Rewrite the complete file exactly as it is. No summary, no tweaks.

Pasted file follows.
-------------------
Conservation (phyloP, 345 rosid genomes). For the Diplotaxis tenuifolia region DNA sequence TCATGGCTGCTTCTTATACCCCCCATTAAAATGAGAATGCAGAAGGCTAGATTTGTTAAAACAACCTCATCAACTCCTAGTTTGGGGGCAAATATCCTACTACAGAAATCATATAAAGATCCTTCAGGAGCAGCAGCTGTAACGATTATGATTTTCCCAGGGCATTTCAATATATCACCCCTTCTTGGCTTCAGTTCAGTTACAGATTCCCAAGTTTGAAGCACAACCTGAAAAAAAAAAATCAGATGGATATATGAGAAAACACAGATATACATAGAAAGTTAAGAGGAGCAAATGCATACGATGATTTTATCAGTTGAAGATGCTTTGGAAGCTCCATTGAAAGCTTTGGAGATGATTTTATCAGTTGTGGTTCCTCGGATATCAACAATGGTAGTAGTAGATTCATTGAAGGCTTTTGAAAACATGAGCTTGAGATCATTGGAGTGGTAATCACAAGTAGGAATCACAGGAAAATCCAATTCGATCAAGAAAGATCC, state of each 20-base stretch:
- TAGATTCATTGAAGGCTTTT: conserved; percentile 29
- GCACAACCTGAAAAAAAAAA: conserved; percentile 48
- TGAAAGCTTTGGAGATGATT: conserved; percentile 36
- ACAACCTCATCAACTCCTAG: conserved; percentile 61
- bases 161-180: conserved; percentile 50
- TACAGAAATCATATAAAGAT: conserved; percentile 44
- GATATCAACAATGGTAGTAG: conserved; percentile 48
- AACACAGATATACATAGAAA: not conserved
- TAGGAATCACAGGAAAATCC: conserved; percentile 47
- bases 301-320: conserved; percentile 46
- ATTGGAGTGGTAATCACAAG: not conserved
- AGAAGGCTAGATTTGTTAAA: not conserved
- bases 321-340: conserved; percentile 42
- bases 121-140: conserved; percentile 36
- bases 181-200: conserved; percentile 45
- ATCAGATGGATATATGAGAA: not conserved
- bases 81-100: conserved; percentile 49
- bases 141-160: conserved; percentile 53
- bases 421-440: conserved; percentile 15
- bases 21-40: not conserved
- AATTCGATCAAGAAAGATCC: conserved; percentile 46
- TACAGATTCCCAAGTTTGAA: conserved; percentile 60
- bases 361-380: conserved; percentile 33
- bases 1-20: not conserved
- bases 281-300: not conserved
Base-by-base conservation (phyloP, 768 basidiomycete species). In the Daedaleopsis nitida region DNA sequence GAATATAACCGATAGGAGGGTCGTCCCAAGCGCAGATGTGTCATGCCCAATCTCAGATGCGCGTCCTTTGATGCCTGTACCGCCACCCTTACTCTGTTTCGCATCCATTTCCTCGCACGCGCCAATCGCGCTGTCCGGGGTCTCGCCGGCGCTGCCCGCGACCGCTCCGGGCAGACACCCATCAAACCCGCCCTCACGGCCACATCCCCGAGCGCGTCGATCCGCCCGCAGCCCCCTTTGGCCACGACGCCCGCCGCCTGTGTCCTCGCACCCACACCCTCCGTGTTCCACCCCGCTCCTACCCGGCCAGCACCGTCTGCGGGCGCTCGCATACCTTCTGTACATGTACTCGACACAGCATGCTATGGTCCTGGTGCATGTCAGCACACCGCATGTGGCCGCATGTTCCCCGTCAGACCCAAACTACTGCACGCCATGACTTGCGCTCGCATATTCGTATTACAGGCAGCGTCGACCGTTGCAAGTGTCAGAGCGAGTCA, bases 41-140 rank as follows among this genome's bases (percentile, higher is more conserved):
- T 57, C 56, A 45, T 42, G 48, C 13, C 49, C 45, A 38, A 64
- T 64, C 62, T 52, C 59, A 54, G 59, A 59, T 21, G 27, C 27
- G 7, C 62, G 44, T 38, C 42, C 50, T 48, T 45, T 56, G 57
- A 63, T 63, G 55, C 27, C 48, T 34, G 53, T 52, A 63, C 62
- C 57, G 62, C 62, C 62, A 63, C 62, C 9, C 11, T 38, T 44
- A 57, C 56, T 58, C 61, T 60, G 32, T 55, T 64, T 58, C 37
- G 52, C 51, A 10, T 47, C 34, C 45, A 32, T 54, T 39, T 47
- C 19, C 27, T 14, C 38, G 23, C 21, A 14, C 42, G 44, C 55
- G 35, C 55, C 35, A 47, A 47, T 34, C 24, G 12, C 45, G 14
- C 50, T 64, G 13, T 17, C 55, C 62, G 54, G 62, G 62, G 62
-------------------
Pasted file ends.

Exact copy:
Conservation (phyloP, 345 rosid genomes). For the Diplotaxis tenuifolia region DNA sequence TCATGGCTGCTTCTTATACCCCCCATTAAAATGAGAATGCAGAAGGCTAGATTTGTTAAAACAACCTCATCAACTCCTAGTTTGGGGGCAAATATCCTACTACAGAAATCATATAAAGATCCTTCAGGAGCAGCAGCTGTAACGATTATGATTTTCCCAGGGCATTTCAATATATCACCCCTTCTTGGCTTCAGTTCAGTTACAGATTCCCAAGTTTGAAGCACAACCTGAAAAAAAAAAATCAGATGGATATATGAGAAAACACAGATATACATAGAAAGTTAAGAGGAGCAAATGCATACGATGATTTTATCAGTTGAAGATGCTTTGGAAGCTCCATTGAAAGCTTTGGAGATGATTTTATCAGTTGTGGTTCCTCGGATATCAACAATGGTAGTAGTAGATTCATTGAAGGCTTTTGAAAACATGAGCTTGAGATCATTGGAGTGGTAATCACAAGTAGGAATCACAGGAAAATCCAATTCGATCAAGAAAGATCC, state of each 20-base stretch:
- TAGATTCATTGAAGGCTTTT: conserved; percentile 29
- GCACAACCTGAAAAAAAAAA: conserved; percentile 48
- TGAAAGCTTTGGAGATGATT: conserved; percentile 36
- ACAACCTCATCAACTCCTAG: conserved; percentile 61
- bases 161-180: conserved; percentile 50
- TACAGAAATCATATAAAGAT: conserved; percentile 44
- GATATCAACAATGGTAGTAG: conserved; percentile 48
- AACACAGATATACATAGAAA: not conserved
- TAGGAATCACAGGAAAATCC: conserved; percentile 47
- bases 301-320: conserved; percentile 46
- ATTGGAGTGGTAATCACAAG: not conserved
- AGAAGGCTAGATTTGTTAAA: not conserved
- bases 321-340: conserved; percentile 42
- bases 121-140: conserved; percentile 36
- bases 181-200: conserved; percentile 45
- ATCAGATGGATATATGAGAA: not conserved
- bases 81-100: conserved; percentile 49
- bases 141-160: conserved; percentile 53
- bases 421-440: conserved; percentile 15
- bases 21-40: not conserved
- AATTCGATCAAGAAAGATCC: conserved; percentile 46
- TACAGATTCCCAAGTTTGAA: conserved; percentile 60
- bases 361-380: conserved; percentile 33
- bases 1-20: not conserved
- bases 281-300: not conserved
Base-by-base conservation (phyloP, 768 basidiomycete species). In the Daedaleopsis nitida region DNA sequence GAATATAACCGATAGGAGGGTCGTCCCAAGCGCAGATGTGTCATGCCCAATCTCAGATGCGCGTCCTTTGATGCCTGTACCGCCACCCTTACTCTGTTTCGCATCCATTTCCTCGCACGCGCCAATCGCGCTGTCCGGGGTCTCGCCGGCGCTGCCCGCGACCGCTCCGGGCAGACACCCATCAAACCCGCCCTCACGGCCACATCCCCGAGCGCGTCGATCCGCCCGCAGCCCCCTTTGGCCACGACGCCCGCCGCCTGTGTCCTCGCACCCACACCCTCCGTGTTCCACCCCGCTCCTACCCGGCCAGCACCGTCTGCGGGCGCTCGCATACCTTCTGTACATGTACTCGACACAGCATGCTATGGTCCTGGTGCATGTCAGCACACCGCATGTGGCCGCATGTTCCCCGTCAGACCCAAACTACTGCACGCCATGACTTGCGCTCGCATATTCGTATTACAGGCAGCGTCGACCGTTGCAAGTGTCAGAGCGAGTCA, bases 41-140 rank as follows among this genome's bases (percentile, higher is more conserved):
- T 57, C 56, A 45, T 42, G 48, C 13, C 49, C 45, A 38, A 64
- T 64, C 62, T 52, C 59, A 54, G 59, A 59, T 21, G 27, C 27
- G 7, C 62, G 44, T 38, C 42, C 50, T 48, T 45, T 56, G 57
- A 63, T 63, G 55, C 27, C 48, T 34, G 53, T 52, A 63, C 62
- C 57, G 62, C 62, C 62, A 63, C 62, C 9, C 11, T 38, T 44
- A 57, C 56, T 58, C 61, T 60, G 32, T 55, T 64, T 58, C 37
- G 52, C 51, A 10, T 47, C 34, C 45, A 32, T 54, T 39, T 47
- C 19, C 27, T 14, C 38, G 23, C 21, A 14, C 42, G 44, C 55
- G 35, C 55, C 35, A 47, A 47, T 34, C 24, G 12, C 45, G 14
- C 50, T 64, G 13, T 17, C 55, C 62, G 54, G 62, G 62, G 62